Funding boost brings new hope for rare disease sufferers

November 28, 2017

NHMRC funding: Professors Steve Wilton and Sue Fletcher will work to develop genetic therapies for rare diseases.

Researchers at Murdoch University have been awarded significant federal funding to help develop genetic therapies for rare diseases.

Professor Steve Wilton will lead the project, which has received $800,000 from the Australian Government’s National Health and Medical Research Council (NHMRC) over the next three years.

This project will build on two decades of research by Professor Wilton and Professor Sue Fletcher that has resulted in the first ever treatment to have altered the progression of the fatal disease Duchenne Muscular Dystrophy (DMD).

Professor Fletcher explained the technology.

“We have exploited the fact that some genes linked to inherited diseases have sections that are potentially dispensable,” Professor Fletcher said.

“Our technology, known as exon skipping, acts as a genetic whiteout that tricks cells into skipping over a genetic mutation.

“This has resulted in a far better functionality of the dystrophin protein and improved function in DMD, and we believe these strategies can be applied to some other genetic diseases.”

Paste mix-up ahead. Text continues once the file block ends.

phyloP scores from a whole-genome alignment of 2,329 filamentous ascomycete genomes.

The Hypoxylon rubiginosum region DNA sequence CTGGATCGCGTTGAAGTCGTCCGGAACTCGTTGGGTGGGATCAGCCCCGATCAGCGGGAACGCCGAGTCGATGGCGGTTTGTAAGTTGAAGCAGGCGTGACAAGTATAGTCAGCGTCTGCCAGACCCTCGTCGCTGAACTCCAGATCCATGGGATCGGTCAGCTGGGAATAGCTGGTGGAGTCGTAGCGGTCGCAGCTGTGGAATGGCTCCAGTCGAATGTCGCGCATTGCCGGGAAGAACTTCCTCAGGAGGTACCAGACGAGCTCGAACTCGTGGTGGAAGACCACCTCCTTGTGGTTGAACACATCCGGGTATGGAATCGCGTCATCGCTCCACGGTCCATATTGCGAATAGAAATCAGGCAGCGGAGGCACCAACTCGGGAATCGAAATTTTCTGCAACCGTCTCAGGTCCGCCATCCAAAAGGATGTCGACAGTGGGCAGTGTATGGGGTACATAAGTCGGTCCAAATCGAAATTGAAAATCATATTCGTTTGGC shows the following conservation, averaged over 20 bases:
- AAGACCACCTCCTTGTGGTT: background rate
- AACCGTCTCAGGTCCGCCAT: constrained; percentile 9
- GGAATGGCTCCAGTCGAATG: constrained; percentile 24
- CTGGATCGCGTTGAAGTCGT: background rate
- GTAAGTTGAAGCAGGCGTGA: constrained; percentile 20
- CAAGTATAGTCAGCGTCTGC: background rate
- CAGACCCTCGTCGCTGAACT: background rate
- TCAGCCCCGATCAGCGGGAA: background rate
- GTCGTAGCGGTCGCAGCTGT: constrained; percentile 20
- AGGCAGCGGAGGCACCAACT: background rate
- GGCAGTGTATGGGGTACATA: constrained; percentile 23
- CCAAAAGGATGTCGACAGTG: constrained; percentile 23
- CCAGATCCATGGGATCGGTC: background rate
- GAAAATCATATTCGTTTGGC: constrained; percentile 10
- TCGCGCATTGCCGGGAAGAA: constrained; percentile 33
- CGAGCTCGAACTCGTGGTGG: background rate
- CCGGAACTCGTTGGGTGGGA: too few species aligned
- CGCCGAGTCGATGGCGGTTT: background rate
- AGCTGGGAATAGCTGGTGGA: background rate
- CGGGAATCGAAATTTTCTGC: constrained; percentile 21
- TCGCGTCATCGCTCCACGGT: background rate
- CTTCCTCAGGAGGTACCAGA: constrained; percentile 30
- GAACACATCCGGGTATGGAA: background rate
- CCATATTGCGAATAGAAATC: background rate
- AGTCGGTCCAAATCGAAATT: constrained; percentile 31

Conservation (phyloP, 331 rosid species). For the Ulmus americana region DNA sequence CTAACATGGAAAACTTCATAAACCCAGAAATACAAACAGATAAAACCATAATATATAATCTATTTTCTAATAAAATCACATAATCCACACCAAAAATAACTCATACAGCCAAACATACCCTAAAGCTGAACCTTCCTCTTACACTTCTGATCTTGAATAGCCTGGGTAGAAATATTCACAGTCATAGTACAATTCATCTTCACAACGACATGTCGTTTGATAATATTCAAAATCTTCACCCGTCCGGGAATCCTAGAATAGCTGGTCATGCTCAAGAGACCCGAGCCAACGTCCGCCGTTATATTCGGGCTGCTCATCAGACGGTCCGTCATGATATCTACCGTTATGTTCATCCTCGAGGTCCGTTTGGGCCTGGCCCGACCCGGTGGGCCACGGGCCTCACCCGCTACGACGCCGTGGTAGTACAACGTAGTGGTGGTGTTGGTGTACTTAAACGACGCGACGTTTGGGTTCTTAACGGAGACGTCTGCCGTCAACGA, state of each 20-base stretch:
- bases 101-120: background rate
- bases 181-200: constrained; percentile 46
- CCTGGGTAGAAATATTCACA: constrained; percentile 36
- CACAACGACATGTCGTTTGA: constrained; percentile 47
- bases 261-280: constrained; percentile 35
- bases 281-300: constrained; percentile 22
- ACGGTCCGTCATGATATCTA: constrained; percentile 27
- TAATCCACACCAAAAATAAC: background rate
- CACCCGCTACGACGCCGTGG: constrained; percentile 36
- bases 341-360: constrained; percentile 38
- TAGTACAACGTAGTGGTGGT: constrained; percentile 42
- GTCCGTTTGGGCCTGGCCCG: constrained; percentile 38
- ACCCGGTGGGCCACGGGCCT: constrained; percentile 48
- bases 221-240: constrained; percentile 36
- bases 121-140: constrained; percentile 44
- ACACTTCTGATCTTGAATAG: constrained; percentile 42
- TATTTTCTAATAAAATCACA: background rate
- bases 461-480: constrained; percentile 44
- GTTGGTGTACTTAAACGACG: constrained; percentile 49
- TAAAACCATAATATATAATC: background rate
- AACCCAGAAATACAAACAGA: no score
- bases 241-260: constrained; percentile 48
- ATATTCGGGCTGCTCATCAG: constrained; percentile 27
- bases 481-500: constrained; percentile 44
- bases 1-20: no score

Rare diseases affect around one in 12 Australians, but there are over 6,000 known rare diseases, which means often there are only a handful of men and women with a disorder.

Over the next three years the research team will focus initially on eight genes that contribute to 46 serious inherited disorders.

“This technology provides an exciting new platform to develop targeted therapies for a host of rare diseases that currently do not have successful treatments,” Professor Fletcher said.

“We anticipate that several potentially therapeutic compounds will be developed during the course of this project.”

The Murdoch University team will work with long-term collaborators at UWA and Orthocell to develop the new therapies.

MurdochUniversity is also involved in six successful projects totalling over $5.5m led by UWA, TKI, Griffith University and Curtin University.

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